Viscera is a short film that explores the extreme disconnect between consumption and production in our modern world. Because let's face it: We don't care about where the things we use come from; the only thing that matters is how quickly we can get our next fix. From the food we eat to the products we use, this four-minute stop-motion film makes the most of every frame and makes a bold statement about the way we consume.
"If we knew everything that went into manufacturing the conveniences of modern life, would we make different choices — or at this point do we have a pretty good idea, but we choose not to think about it? These are the questions asked in 'Viscera,' a four-minute animated short I completed in 2014 as my MFA thesis film at CalArts. I didn't set out to make a horror film, but quickly discovered that if you want to make a film about a slaughterhouse it inevitably veers into dark places" - Lauren Morrison
Inside 'Viscera': More Than Just Stop-Motion
Inside an ornate, crumbling house, a little girl walks along a corridor of closed doors. Behind the doors, diners banter while mindlessly consuming food. In the basement, the food is produced by a masked man in a bloody apron. The different characters are separated by walls and doors, and only the little girl pauses to wonder what’s happening on the other side. The camera leads us from one section of the house to another, revealing the interconnected systems at play.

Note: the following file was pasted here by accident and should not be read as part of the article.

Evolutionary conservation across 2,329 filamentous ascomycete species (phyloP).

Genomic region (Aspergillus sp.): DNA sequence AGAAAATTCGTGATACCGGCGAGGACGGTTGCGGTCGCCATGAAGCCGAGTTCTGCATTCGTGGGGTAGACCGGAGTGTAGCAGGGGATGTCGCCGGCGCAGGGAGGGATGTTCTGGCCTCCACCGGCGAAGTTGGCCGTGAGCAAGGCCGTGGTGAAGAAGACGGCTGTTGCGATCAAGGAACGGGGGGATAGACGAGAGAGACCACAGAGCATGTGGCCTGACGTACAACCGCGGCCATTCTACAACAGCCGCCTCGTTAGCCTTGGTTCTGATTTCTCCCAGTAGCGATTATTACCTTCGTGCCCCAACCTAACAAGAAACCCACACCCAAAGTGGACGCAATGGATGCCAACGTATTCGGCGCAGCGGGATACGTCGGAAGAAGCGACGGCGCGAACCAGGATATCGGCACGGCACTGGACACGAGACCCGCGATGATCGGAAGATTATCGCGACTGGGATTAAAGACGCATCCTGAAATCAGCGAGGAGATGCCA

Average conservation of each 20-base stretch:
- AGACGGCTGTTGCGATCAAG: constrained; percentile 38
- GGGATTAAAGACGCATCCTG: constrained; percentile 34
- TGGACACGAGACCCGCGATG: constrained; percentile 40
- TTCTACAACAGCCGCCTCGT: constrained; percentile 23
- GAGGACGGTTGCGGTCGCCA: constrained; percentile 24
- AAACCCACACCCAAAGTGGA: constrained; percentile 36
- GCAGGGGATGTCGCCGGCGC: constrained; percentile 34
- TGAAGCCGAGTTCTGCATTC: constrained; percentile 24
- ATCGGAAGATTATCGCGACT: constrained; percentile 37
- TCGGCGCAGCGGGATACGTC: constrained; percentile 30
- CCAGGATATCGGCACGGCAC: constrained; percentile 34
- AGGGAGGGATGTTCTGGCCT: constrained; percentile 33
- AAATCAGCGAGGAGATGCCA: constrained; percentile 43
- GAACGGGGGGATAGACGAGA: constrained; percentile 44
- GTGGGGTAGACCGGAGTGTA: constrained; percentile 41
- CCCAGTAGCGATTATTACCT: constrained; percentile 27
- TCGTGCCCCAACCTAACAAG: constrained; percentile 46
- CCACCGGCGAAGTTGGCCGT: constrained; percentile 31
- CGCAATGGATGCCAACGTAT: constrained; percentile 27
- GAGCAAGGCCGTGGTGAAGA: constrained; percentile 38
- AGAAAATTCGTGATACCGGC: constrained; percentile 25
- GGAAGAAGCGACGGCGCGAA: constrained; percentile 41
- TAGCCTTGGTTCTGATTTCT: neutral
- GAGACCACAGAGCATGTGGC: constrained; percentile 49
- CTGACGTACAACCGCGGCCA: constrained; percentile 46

The separation of the upstairs characters from the macabre processes throughout the house raises questions about our own separation from the production of the amenities we enjoy in the developed world — from our food and clothes to our shampoo and smartphones. What would it look like if the walls came down and we knew exactly who and what had to suffer for us to live the way we do?
Lauren made this film using primarily stop-motion animation, which she combines with live action and 3D computer-generated elements. For those who don't know, stop-motion animation is created by building small-scale puppets and sets that are incrementally moved and photographed frame by frame to create animation.
One of the most difficult shots to animate was the wide shot of the tentacle diners. All five of the characters were moving at the same time and the four-second shot took almost a week to shoot.
Viscera has screened at over twenty international film festivals since its premiere at the Montreal Stop Motion Film Festival in 2014. It’s been featured in a variety of horror film festivals, including Another Hole in the Head, the International Horror and Sci-Fi Film Festival, and the Scream Queen Film Festival. Viscera won Best Animated Film, Best Animated Film Directing, and Best Animated Visuals at the Los Angeles International New Wave Film Festival as well. Viscera also screened at Slamdance in 2015, which was its biggest festival to date!
I'd like to thank Lauren Morrison for taking the time to tell me more her project. I can honestly say that I have a new appreciation for the art of stop-motion filmmaking. if you'd like to see more of her work be sure to follow Lauren on Vimeo.